The Making of Hellgate: London

I suppose it's only natural that the editors at EDGE have transitioned from Diablo to Hellgate: London for their latest "making of" piece, as David Brevik, Max Schaefer, Eric Schaefer, Bill Roper, and other notable Blizzard designers were involved with the development of both titles. And while I thoroughly enjoyed both games, I will controversially say that Hellgate: London was a much more entertaining experience:
Although many of Flagship's staff had experience working on, Blizzard and Blizzard North's premier online service, Schaefer concedes that they had it relatively easy back in their old home. (It was our office and our business,) he notes. (We were allowed to run it as we pleased, but there were a lot of things Blizzard HQ did from an administrative and HR perspective that we just didn't have to worry about. We're game-makers, not businessmen.) So, when Namco pulled out of its commitments to Hellgate, Flagship was given something of a rude awakening. (Suddenly,) he continues, (all this stuff we didn't have to worry about at Blizzard, we had to worry about. Namco's goals for reasons apart from Hellgate changed. I don't want to throw them under the bus, they had their legitimate reasons for changing, but it did leave us out in the cold. We had to operate an MMO, and be an online publisher as well as a developer. And that added a giant, crazy amount of work to the project things we weren't expert in or prepared to do but we had to do to make an online game. We just started getting spread too thin.)

Compounding this was the fact that, unlike any MMO around (and, indeed, most singleplayer games), Hellgate's design layout that is, levels, monster placements, items, bosses was, save for several exceptions, completely randomised. This was done in Diablo (and Diablo II) to maximise replayability but, of course, Diablo was a 2D game. Randomisation on Diablo's scale had yet to be attempted in a big-budget 3D game, so Flagship found itself in need of a unique rendering solution. It ended up creating an entirely new graphics engine. (We did that because we wanted to do a lot of things that no one else was offering,) Schaefer says. (We wanted to do 3D realtime random level generation, and the existing packages at the time just weren't up for it. And the amount of modifications necessary to make something existing out there work was almost as much work as just creating it from scratch.)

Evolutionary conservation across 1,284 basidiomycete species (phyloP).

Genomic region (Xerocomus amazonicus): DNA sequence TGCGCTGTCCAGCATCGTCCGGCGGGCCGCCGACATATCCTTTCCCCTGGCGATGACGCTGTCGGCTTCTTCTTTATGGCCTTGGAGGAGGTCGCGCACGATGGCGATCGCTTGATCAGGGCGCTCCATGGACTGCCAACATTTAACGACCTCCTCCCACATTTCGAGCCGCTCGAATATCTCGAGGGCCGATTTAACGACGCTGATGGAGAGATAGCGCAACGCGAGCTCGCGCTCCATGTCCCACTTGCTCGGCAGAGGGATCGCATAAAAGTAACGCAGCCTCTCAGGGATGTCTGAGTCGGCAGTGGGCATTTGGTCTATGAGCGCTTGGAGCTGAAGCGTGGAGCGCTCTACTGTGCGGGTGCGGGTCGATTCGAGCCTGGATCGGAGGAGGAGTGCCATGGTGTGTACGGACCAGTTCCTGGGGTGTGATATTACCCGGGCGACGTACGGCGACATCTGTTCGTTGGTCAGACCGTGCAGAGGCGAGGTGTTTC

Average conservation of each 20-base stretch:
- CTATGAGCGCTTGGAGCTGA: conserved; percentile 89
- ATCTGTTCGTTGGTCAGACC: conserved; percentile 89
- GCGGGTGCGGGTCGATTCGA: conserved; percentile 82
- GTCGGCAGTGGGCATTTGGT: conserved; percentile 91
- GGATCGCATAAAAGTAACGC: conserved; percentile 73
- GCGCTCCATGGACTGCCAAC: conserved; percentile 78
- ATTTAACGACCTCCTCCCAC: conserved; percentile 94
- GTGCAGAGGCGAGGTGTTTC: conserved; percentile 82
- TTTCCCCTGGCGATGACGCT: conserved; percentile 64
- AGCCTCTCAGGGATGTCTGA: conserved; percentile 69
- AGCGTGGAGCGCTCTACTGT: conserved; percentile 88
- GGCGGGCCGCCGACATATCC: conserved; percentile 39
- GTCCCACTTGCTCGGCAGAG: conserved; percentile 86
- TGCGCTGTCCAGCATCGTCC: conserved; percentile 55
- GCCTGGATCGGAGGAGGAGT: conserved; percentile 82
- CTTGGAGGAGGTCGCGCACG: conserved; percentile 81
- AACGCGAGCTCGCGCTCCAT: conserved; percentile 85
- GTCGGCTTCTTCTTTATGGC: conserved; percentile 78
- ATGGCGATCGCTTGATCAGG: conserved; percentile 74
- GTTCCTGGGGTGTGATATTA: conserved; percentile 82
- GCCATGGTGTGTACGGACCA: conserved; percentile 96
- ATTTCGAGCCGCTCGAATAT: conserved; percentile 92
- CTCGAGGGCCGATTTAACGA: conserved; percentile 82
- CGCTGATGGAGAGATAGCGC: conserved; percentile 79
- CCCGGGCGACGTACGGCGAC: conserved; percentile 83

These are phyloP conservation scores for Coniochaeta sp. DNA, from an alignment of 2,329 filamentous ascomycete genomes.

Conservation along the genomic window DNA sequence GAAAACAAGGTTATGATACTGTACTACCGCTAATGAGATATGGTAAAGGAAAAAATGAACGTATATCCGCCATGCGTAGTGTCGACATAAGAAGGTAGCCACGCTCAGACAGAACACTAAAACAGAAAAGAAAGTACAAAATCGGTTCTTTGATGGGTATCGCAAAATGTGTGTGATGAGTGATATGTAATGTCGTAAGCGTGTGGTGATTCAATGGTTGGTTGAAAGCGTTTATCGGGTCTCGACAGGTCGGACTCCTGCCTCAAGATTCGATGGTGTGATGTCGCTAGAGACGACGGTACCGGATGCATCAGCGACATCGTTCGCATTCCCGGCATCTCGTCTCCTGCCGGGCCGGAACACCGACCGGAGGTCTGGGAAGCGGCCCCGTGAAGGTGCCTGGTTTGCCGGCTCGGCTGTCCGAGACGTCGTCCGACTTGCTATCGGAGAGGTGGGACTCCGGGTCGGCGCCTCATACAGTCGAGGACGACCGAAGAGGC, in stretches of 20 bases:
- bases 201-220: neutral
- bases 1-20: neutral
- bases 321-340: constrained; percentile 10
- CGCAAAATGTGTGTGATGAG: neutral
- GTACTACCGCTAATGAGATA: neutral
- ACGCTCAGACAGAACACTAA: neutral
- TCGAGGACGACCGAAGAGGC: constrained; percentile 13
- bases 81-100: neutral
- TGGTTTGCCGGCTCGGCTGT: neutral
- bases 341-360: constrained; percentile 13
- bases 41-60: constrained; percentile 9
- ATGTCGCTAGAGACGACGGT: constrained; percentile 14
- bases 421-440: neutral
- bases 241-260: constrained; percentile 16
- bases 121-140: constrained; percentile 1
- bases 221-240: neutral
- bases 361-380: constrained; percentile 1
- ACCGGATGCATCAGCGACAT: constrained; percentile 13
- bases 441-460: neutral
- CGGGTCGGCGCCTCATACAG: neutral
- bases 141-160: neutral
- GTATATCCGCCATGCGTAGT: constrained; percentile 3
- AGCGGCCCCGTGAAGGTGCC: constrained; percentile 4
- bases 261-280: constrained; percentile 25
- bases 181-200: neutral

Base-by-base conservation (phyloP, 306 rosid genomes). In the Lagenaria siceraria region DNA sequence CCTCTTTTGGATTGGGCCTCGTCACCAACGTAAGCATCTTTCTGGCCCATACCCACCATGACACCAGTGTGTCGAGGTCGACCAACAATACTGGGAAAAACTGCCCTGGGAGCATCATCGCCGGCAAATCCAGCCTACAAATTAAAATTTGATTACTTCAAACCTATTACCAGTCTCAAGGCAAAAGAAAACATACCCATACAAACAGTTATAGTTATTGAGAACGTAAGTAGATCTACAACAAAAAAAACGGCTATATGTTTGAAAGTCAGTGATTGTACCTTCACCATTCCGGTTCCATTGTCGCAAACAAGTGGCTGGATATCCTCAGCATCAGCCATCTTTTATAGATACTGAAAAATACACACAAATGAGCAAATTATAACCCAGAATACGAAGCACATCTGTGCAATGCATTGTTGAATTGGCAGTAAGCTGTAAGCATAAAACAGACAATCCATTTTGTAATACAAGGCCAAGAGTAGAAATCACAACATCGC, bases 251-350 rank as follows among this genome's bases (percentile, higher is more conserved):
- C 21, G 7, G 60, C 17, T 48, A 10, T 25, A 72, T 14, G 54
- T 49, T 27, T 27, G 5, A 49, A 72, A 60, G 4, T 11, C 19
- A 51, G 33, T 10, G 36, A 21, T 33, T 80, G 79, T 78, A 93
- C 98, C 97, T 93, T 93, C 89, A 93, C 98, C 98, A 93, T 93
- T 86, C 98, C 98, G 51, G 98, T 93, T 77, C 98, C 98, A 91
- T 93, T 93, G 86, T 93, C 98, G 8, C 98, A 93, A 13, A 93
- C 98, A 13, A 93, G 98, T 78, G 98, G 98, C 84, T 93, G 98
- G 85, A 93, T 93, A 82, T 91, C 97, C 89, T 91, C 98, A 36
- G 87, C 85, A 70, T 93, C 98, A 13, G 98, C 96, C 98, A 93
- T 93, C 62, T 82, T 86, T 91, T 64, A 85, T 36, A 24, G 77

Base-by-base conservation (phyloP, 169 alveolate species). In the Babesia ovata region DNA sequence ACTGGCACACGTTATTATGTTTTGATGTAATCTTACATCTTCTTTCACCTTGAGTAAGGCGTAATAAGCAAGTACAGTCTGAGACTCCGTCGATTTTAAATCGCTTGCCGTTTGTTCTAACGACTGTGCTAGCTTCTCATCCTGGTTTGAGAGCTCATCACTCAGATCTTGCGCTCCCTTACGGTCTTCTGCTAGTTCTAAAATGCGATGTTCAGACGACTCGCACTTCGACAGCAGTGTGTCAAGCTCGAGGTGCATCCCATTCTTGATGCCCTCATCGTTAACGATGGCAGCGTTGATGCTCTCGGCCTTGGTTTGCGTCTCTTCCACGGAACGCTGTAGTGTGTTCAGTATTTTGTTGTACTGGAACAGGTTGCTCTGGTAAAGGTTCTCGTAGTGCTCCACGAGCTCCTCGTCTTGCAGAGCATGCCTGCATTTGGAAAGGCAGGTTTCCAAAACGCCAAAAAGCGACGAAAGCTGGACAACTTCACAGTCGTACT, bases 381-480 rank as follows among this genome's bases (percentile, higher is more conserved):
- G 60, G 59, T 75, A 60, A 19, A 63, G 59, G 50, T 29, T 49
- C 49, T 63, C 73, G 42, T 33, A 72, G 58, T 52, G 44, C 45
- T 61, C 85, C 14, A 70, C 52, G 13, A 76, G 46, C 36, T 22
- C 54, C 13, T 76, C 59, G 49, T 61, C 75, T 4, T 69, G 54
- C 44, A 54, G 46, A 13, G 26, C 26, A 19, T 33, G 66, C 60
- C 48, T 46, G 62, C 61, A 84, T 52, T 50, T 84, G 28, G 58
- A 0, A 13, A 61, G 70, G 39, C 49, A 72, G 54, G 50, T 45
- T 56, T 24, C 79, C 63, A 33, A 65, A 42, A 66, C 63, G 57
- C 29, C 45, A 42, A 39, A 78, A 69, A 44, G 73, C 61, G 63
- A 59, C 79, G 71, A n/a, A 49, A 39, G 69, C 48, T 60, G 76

With the custom technology available, Hellgate's procedural environments weren't as difficult as you might imagine; Flagship's directors and programmers, after all, had significant experience coding Diablo's on-the-fly dungeons. And to the team's credit they worked very well step out of one of Hellgate's static hub levels and you'll find a gameworld that's not only often as consistent and well-paced as that of any scripted game on the shelves, but that also bears a striking resemblance to one of London's yet-to-be-gentrified streets. (There was room for improvement,) Schaefer concedes, (but that was more because of the difficulties in producing artwork. When we did the graphics engine, we ended up doing way too many cutting-edge graphics features DirectX 10 features and so forth and that just made the production of artwork incredibly laborious and slow. It's not hard to make a level that logically works, from a random-generation perspective, but it takes a lot of iteration and evaluation to make it compelling. And we just didn't have the time to do that because we had so many levels, and so many areas, that we were kind of hamstrung by the laboriousness of the production process.)

The effects of slow asset production on a game with literally hundreds of different monster and weapon types, not to mention randomly generated levels, cannot be underestimated. This, coupled with the extra development time devoted to fulfilling Namco's former obligations, was, according to Schaefer, Hellgate's death knell.

(It permeated everything,) he says. (It reduced our iteration on a lot of things. It reduced the amount of time we had to polish at the end. Ideally, we would have had another six months, another eight months or even another year, just to polish what we had and make it slicker. We'd have made the opening sequences a little bit better, and gone over the quests. So much of what makes a great game is what you do after it looks like it's done. It's those last bits of polish, and that last go-around. At Blizzard we had unlimited time and budget, and Blizzard's always taken advantage of that, and will never release anything before it's perfect. We simply didn't have that luxury.